Tuesday, July 16, 2024

A compelling narrative

Wayne Trotman is hooked on a story-telling resource for teachers

Story-based Language Teaching

Jeremy Harmer and Herbert Puchta

Helbling, 2018

ISBN: 978-3-99045-769-6

‘Stories matter to all of us.’ The opening words of this attractive title sum up the whole philosophy within.

And who better to outline such a philosophy than Jeremy Harmer and Herbert Puchta, two high-profile stalwarts of the ELT profession. Perhaps better known for the wide range of coursebooks they have each written independently down the years, the authors of the title under review here have joined forces and put together an excellent resource book.

Acknowledging earlier teacher resources based on stories by those such as Andrew Wright, in Chapter One it is further emphasised how neuroscientific studies suggest, among many other things, that our brain is hard-wired to receive and appreciate tales with a compelling narrative. No surprises there, perhaps, but the following chapter extends this point to explain how in several aspects, neuroscience meets educational philosophy; the main point is that making language students of any age curious about stories is the key.

Chapter Three outlines the advantages of using stories in the ELT classroom. The authors explain how, “… we don’t need to worry if storytelling eats into our teaching time. The occasional few minutes we might use for telling a story is an investment in the language future of our students.” How I wish more teachers who insist on merely following the curriculum would take that idea on board.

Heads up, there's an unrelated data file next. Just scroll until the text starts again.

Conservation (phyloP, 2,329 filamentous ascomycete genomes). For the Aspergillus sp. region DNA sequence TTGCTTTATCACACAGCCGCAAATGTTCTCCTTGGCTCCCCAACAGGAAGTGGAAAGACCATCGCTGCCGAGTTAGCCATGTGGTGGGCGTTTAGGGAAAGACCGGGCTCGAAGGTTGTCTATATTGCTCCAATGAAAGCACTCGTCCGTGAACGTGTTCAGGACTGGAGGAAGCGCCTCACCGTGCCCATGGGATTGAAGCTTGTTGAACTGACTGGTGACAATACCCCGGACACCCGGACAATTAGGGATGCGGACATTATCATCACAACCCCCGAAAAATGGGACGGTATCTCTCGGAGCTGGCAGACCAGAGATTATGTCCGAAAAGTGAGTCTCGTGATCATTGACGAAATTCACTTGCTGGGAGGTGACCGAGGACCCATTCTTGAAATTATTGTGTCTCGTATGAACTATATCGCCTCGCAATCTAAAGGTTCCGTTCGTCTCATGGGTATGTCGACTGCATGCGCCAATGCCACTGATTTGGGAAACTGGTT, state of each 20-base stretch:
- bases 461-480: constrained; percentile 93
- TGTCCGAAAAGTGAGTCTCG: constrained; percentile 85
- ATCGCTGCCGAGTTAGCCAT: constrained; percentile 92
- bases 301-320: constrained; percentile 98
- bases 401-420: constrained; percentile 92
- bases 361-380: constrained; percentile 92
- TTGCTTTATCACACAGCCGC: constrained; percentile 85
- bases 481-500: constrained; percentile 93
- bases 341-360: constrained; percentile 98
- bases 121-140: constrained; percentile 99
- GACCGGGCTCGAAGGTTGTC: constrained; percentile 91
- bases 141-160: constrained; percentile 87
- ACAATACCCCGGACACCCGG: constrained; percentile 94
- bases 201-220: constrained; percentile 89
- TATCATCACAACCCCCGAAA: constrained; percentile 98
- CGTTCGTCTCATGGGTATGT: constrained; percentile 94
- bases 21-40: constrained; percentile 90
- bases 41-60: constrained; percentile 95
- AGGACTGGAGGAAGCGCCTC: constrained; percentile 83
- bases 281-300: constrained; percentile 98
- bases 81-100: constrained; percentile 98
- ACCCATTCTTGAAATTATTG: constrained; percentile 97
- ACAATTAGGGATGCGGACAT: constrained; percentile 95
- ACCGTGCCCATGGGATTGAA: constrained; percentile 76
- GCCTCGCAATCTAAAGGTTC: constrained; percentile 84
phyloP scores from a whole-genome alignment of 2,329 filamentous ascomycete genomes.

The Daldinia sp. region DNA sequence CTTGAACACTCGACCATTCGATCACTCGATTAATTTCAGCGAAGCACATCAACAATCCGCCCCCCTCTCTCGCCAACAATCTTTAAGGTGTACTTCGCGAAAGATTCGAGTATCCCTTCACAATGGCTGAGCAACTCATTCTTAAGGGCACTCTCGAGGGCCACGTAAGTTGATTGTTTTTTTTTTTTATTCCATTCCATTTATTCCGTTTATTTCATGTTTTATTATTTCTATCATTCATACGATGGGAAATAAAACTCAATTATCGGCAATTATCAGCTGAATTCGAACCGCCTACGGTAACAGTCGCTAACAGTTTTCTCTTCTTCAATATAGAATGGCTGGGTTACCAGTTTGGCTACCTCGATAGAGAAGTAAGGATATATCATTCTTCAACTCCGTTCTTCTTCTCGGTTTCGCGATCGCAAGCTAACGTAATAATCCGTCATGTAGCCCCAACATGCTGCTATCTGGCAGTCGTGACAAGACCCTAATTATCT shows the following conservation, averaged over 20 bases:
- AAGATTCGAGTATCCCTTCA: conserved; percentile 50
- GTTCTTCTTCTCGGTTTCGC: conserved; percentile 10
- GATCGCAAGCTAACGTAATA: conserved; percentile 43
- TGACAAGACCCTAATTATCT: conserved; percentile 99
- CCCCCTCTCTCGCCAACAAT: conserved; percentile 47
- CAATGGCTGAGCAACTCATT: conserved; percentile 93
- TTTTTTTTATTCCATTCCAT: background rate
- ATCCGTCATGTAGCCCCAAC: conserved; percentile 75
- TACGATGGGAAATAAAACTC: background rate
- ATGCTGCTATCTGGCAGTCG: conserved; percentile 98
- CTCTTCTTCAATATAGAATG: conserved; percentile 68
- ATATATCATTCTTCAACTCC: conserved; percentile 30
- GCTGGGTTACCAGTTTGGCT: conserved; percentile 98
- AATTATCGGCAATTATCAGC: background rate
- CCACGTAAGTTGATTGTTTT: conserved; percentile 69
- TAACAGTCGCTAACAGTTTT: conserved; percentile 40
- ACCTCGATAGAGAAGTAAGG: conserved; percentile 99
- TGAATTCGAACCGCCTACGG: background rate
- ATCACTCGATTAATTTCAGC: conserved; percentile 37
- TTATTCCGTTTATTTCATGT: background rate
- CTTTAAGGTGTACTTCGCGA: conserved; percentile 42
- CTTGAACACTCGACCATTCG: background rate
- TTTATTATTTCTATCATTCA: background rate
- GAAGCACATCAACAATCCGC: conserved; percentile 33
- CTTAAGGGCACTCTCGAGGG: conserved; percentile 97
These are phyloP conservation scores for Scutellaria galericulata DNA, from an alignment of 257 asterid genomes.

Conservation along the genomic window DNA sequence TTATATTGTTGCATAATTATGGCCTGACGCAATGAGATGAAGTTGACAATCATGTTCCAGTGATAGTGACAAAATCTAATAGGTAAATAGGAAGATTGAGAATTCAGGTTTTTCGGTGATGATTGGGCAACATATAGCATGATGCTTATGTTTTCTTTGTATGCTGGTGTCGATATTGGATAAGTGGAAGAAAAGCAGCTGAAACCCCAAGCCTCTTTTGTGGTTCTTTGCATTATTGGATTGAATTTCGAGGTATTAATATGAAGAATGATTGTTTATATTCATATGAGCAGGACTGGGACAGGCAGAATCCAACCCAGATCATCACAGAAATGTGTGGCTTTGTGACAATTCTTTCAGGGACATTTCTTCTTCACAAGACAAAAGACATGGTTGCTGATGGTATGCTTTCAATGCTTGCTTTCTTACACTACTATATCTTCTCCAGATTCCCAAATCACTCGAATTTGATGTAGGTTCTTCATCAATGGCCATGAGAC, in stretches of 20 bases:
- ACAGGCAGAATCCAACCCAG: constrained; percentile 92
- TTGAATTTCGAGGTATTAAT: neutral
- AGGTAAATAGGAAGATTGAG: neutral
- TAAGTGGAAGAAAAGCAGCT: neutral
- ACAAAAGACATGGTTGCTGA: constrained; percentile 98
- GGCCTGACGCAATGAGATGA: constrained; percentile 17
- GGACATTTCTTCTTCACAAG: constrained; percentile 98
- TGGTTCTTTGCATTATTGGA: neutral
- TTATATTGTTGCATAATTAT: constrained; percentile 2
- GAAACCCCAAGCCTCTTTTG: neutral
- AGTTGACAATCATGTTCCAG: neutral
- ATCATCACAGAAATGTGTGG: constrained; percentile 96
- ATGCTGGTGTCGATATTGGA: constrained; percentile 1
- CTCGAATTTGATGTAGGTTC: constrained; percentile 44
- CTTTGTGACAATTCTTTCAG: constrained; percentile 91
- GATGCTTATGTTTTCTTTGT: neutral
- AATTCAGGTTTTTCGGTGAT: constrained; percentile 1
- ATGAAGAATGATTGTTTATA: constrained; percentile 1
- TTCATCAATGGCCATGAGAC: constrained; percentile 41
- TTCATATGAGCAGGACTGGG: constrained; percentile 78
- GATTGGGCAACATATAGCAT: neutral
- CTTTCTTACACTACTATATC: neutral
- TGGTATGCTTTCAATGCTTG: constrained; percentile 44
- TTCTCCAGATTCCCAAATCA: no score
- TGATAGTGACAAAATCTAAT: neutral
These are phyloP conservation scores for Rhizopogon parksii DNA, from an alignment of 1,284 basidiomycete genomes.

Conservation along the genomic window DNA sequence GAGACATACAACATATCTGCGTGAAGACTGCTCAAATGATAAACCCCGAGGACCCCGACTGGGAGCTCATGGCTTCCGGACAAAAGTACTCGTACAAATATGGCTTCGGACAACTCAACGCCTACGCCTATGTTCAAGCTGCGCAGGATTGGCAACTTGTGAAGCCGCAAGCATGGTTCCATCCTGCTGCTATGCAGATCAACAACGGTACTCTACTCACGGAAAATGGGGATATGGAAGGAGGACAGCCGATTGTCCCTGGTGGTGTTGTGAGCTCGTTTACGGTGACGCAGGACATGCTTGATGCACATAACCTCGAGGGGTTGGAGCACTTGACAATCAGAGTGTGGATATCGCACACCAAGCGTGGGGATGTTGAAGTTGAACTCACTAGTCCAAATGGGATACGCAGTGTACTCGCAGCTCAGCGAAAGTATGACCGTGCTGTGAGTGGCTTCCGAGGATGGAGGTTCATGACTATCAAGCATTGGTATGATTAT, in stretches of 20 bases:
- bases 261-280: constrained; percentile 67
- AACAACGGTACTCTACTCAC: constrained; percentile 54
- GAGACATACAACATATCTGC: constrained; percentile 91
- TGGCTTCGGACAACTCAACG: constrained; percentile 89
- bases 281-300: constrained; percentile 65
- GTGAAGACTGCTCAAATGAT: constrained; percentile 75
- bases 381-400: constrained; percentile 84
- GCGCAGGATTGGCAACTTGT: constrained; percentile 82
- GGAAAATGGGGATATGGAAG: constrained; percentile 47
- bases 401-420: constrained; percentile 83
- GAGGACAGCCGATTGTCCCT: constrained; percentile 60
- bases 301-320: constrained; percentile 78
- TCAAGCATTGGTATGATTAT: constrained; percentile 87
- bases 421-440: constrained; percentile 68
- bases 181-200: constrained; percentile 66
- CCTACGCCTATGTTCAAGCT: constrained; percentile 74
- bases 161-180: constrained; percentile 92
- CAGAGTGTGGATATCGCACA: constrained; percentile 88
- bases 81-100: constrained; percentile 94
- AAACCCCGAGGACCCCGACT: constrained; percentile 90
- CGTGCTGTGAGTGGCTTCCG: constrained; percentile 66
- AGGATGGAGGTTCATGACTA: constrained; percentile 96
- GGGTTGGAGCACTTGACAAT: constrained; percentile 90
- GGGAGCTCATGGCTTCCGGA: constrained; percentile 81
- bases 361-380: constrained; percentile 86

Chapter Four looks at the elements of a good story for language learners: the opening hook, the theme and moral message, plus of course a good plot and memorable characters. What makes a story useful for learners is the focus in the following chapter. Features such as learner level, language in context and story length are key, and of equal importance is repetition of details to reinforce understanding.

How to find good stories and use them in your language teaching are the concerns of Chapters Seven and Eight, which are the prelude to a superb collection in Chapter Nine, of six sample stories for immediate use in the classroom. Helpfully, the illustrated stories accompanying the text are photocopiable, which of course will act as prompts for learners struggling to keep up.

Example stories include that of Santosh Yadav, a girl who is a mountain climber and fights against female stereotyping; the true story of Oscar from Mexico City who, saddened by the decline of rain forests decides to do something about it; and another true story about Saroo, a five-year- old boy who ends up far away from his village in India. All stories are accompanied by lesson-planning details any grateful language teacher would appreciate.

“...the main point is that making language students of any age curious 
about stories is the key.”

The most valuable features of this title are of course the actual video-recordings of the stories, each delightfully read by a professional reader to different classes of students, who are clearly engrossed in the narrative. Each video lasts between six and eight minutes. I watched and fully enjoyed all

of them, some a few times. Added onto the six sample stories are three more that make up the nine; two of which are adapted folk tales. A tenth video may be used as professional development, as in it two of the readers expound on the value of storytelling.

Such a valuable resource would fit well in the hands of a member of the professional development unit who feels too much emphasis is placed on blindly following coursebooks; it would also be of immense value on the shelves of all teachers keen to spin tales to their classes.

Image courtesy of TUMISU / PIXABAY
Wayne Trotman
Wayne Trotman
Wayne is a teacher educator at Izmir Katip Celebi University in Izmir, Turkey. Wayne has been involved in language teaching both in the UK and overseas since 1981. He holds an MSc in TESOL from Aston University and a PhD in ELT and Applied Linguistics from the University of Warwick.
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